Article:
# PharmPK Discussion - 3-compartmental model

PharmPK Discussion List Archive Index page
• On 10 May 2000 at 22:31:47, Chantal Le guellec (leguellec.aaa.med.univ-tours.fr) sent the message
`Dear all,Could someone indicate me equations describing plasma concentration of adrug following 3-exponential pharmacokinetics and administered asIV-infusion, expressed as a function of intercompartmental constants andvolumes of each compartment.We were requested by anesthesiologists ofour institution who wish to implement such a model forcomputer-controlled infusion of anesthetic drugs.Many thanks for your help.Chantal Le GuellecLaboratoire de pharmacologie et toxicologieCHU de Tours, France`
Back to the Top

• On 11 May 2000 at 20:56:10, David_Bourne (david.at.boomer.org) sent the message
`[Two replies - db]Date: Thu, 11 May 2000 00:48:47 -0700 (MST)X-Sender: ml11439.aaa.pop.goodnet.comTo: PharmPK.-at-.boomer.orgFrom: ml11439.-at-.goodnet.com (Michael J. Leibold)Subject: Re: PharmPK 3-compartmental modelChantal,     This is actually an answer from a previous discussion, butalso applies to your question:     Triexponential refers to the presence of three slopes in thelog plasma concentration versus time curve.     Cp = Ae-at + Be-bt + Ge-gt     In linear compartmental pharmacokinetics this is interpreted as athree-compartment model:                          Xo                           \                     k12           k13              Cpt2<------->Cpt1<------->Cpt3                     k21    \      k31                             \->k10     This is a linear mammillary model with elimination from a centralcompartment wich usually represents the plasma compartment. The systemis described by linear first order differential equations describingthe change in compartmental amounts of drug with time:     dX1/dt= -(k13+k10+k12)X1    +  k21X2        +k31X3     dX2/dt=       k12X1         -  k21X2     dX3/dt=       k13X1                         -k31X3     This system of differential equations can be solved by Laplacetransforms and matrix algebra. The matix representation of the Laplacetransformed system of differential equations is:                    [SI-A][Xs]= [Us]     Where the Laplace transform of the system of differential equationsabove is equal to the Laplace transformed vector of dose input, forexample: (Ko/s)(1-e-Ts).     [(s+k13+k10+k12)      -k21         -k31][X1s]     [(Ko/s)(1-e-Ts)]     [    -k12            (s+k21)         0 ][X2s]   = [      0       ]     [    -k13              0        (s+k31)][X3s]     [      0       ]     This can be solved by matrix algebra to yield Laplace transformedquantities of each compartment, most important of which is the centralcompartment quantity (X1s):     X1s= [(Ko/s)(1-e-Ts)(s+k21)(s+k31)]/[(s+a)(s+b)(s+g)]     The inverse Laplace transform of the above results in an equationdescribing the amount in the central compartment as function of time,and dividing this by the Vc (volume of the central compartment) resultsin the equation for the plasma concentration over time:    Cp= Ko(k21-a)(k31-a)(1-e-aT)(e-at')/[a(b-a)(g-a)Vc]  +        Ko(k21-b)(k31-b)(1-e-bT)(e-bt')/[b(a-b)(g-b)Vc]  +        Ko(k21-g)(k31-g)(1-e-gT)(e-gt')/[g(a-g)(b-g)Vc]     The above equation describes the triexponential plasma concentrationcurve of a drug being administered by a an intermittent infusion, whereT= infusion time and t'= time after infusion.     The multiple dose form of the above equation is:Cp= Ko(k21-a)(k31-a)(1-e-aT)(1-e-naTau)(e-at')/[a(b-a)(g-a)Vc(1-e-aTau)]  +     Ko(k21-b)(k31-b)(1-e-bT)(1-e-nbTau)(e-bt')/[b(a-b)(g-b)Vc(1-e-bTau)]  +     Ko(k21-g)(k31-g)(1-e-gT)(1-e-ngTau)(e-gt')/[g(a-g)(b-g)Vc(1-e-gTau)]      Examples of drugs which exhibit triexpoential plasma concentrationcurves are vancomycin and aminoglycosides. However, this is difficult todetect as the curves really appear two compartment. Vancomycin has aninitial rapid distribution phase (T1/2~=7min) which can be detected withnumerous plasma samples and careful analysis. Aminglycosides have a longwashout phase due to renal tissue binding and release which can be detectedwith plasma samples taken long after the drug has been administered todetect a slow decline (T1/2~=100-200 hours) in plasma concentrations as drugis released from renal tissue.                    Mike Leibold, PharmD, RPh                    ML11439.-a-.goodnet.comReferences1) Gibaldi, M., Perrier, D., Pharmacokinetics, New York, Marcel Dekker    19752) Gibaldi, M., Perrier, D., Pharmacokinetics 2nd ed, New York, Marcel Dekker    19823) Schumacher, G.E., Therapeutic Drug Monitoring, Norwalk, Appleton&    Lange 19954) Evans, W.E., Schentag, J.J., Jusko, W.J., Applied Pharmacokinetics 3rd ed,    Vancouver, Applied Therapeutics 19925) Wagner, J., Fundamentals of Clinical Pharmacokinetics, Hamilton, Drug    Intelligence Publications 1975---Reply-To: "David Foster" From: "David Foster" To: Subject: Re:  PharmPK 3-compartmental modelDate: Thu, 11 May 2000 07:54:18 -0700X-Priority: 3Are you interested in fitting a sum of three exponential to the data andusing this to estimate plasma concentration, or fitting a three compartmentmodel to the data?  If you are using sums of exponentials and fitting thisto concentration data, the equation is:c(t) = A0 - A1*exp(-a1*t) - A2*exp(-a2*t) - A3*exp(-a3*t)where A0 - A1 - A2 - A3 = 0 (assuming there is no drug in the system at timezero).There are occasions, even when using a constant infusion directly intoplasma, wherethis constraint may have to be relaxed.  In addition, there are occasionswhen a slightdelay is required.  IN this case, t in the equation for c(t) is replaced byc - tlag where tlag is the time of the delay.If you are using a three compartment model, you just need to structure yourmodel according to how you want the compartments hooked together, thensimulate the experiment on the model.  Software such as SAAM II can doeither of these quite easily.`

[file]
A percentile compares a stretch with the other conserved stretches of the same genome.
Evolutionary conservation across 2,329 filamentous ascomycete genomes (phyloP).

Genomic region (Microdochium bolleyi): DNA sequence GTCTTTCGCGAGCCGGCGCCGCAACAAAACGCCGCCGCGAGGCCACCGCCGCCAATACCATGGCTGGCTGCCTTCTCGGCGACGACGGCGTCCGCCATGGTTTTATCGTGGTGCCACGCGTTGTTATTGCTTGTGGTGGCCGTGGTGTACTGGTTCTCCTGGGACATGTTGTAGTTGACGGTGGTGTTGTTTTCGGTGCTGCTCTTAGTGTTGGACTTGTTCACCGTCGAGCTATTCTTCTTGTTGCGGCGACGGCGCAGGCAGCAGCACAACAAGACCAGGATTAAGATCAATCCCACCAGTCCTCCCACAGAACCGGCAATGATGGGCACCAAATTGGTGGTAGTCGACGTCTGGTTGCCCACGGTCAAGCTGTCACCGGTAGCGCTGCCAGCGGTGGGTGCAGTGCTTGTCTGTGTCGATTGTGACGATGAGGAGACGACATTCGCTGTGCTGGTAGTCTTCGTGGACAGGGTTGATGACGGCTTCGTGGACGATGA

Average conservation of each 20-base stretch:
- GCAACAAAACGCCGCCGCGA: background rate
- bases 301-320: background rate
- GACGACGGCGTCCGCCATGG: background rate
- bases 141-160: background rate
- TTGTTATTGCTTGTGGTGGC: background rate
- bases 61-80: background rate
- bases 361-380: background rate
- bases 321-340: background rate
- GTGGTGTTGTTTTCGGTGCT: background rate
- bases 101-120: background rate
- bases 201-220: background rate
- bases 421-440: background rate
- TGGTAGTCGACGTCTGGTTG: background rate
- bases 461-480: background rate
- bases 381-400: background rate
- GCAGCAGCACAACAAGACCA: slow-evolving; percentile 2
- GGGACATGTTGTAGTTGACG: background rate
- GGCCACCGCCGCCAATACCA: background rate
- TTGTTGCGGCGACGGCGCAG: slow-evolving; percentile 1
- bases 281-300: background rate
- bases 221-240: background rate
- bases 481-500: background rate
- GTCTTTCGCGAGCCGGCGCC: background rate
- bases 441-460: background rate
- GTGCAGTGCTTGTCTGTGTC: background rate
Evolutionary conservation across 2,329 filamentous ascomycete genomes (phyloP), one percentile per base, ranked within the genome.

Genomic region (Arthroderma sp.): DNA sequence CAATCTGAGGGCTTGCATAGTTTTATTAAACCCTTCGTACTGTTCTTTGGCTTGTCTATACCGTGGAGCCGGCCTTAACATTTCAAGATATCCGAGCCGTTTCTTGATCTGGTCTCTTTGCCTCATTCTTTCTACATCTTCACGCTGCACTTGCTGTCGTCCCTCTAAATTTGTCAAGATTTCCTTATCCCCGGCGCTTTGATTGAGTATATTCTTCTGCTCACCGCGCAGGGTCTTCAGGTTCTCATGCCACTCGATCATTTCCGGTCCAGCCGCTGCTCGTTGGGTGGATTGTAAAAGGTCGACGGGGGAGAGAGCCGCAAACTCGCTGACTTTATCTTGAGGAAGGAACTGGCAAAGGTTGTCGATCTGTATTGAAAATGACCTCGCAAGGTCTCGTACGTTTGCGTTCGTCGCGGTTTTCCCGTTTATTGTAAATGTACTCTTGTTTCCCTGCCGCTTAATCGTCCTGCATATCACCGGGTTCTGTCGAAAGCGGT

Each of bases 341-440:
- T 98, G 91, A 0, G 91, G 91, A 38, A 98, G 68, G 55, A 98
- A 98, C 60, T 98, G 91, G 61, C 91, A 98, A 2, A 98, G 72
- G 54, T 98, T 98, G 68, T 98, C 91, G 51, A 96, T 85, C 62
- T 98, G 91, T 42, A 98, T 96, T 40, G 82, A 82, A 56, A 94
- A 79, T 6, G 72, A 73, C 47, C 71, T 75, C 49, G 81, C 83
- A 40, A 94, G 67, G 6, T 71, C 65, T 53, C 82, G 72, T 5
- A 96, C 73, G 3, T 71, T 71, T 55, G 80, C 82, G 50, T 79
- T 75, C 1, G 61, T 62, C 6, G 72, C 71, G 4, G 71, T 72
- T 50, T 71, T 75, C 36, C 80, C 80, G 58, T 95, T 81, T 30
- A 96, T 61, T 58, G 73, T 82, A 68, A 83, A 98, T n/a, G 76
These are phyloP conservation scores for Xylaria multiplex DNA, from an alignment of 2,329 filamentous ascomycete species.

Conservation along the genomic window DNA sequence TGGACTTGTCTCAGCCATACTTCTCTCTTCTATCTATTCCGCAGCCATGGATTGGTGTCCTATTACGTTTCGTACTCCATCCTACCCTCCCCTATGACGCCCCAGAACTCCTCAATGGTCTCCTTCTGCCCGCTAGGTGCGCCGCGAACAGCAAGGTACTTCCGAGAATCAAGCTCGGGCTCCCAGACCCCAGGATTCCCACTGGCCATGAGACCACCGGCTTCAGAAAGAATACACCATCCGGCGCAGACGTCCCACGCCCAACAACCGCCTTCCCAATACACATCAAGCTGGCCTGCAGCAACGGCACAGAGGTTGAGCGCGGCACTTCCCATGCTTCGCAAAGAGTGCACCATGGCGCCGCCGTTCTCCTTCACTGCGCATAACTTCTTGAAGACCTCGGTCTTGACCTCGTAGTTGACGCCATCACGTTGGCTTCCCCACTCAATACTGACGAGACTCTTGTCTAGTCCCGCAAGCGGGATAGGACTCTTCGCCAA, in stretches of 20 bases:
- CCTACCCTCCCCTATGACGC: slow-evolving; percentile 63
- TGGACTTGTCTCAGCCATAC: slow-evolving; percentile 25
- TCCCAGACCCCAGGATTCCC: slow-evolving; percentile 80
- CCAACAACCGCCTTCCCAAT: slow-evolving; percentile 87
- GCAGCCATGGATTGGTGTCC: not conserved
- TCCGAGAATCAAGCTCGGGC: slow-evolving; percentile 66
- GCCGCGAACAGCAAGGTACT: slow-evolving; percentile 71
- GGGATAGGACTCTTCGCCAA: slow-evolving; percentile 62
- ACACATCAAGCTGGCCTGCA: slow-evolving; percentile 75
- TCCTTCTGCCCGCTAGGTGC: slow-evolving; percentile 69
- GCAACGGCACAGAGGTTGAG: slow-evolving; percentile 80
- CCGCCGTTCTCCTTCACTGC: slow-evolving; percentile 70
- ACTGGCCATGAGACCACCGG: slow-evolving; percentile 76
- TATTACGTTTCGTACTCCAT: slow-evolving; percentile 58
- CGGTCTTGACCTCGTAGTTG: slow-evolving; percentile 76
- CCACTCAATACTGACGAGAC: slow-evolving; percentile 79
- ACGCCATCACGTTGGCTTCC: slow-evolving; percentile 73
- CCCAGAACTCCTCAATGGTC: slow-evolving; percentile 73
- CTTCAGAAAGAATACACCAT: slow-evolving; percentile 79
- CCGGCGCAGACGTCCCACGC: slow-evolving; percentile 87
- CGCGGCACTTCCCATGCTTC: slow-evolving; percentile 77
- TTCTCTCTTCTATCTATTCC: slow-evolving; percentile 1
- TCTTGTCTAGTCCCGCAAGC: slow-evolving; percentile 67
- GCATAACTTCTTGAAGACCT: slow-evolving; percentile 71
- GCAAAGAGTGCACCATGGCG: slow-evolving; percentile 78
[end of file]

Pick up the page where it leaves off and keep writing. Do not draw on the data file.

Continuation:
Back to the Top

• On 14 May 2000 at 22:29:16, exfamadu.-at-.savba.sk sent the message
`Dear Dr. Le GuellecI  recommend to use a model describing the behavior of the anestheticdrug during and after the end of a short- or long-time  IV-infusion (1),instead of a model describing only a post infusion part of theconcentration-time profile of the drug. In general, such a model can be ofany order (lower or higher than a 3rd-order model). This model allows toutilize the information  about the behavior of the drug contained in themeasurements over the whole time interval from the beginning of theinfusion to the end of the sampling and that even in the earliest phaserepresenting intravascular mixing. Moreover this model and a computer-controlled pump allow to adjust  an adequate flow of the drug into thepatient body.1. Durisova M., et al., Meth. Find. Exp. Clin. Pharmacol., 1998, 20, 217.With best regards,Maria DurisovaDipl. Engineer Maria Durisova D.Sc.Senior Research WorkerScientific SecretaryInstitute of Experimental PharmacologySlovak Academy of SciencesSK-842 16 BratislavaSlovak Republichttp://nic.savba.sk/sav/inst/exfa/advanced.htm`
Back to the Top

Want to post a follow-up message on this topic? If this link does not work with your browser send a follow-up message to PharmPK@boomer.org with "3-compartmental model" as the subject

Copyright 1995-2010 David W. A. Bourne (david@boomer.org)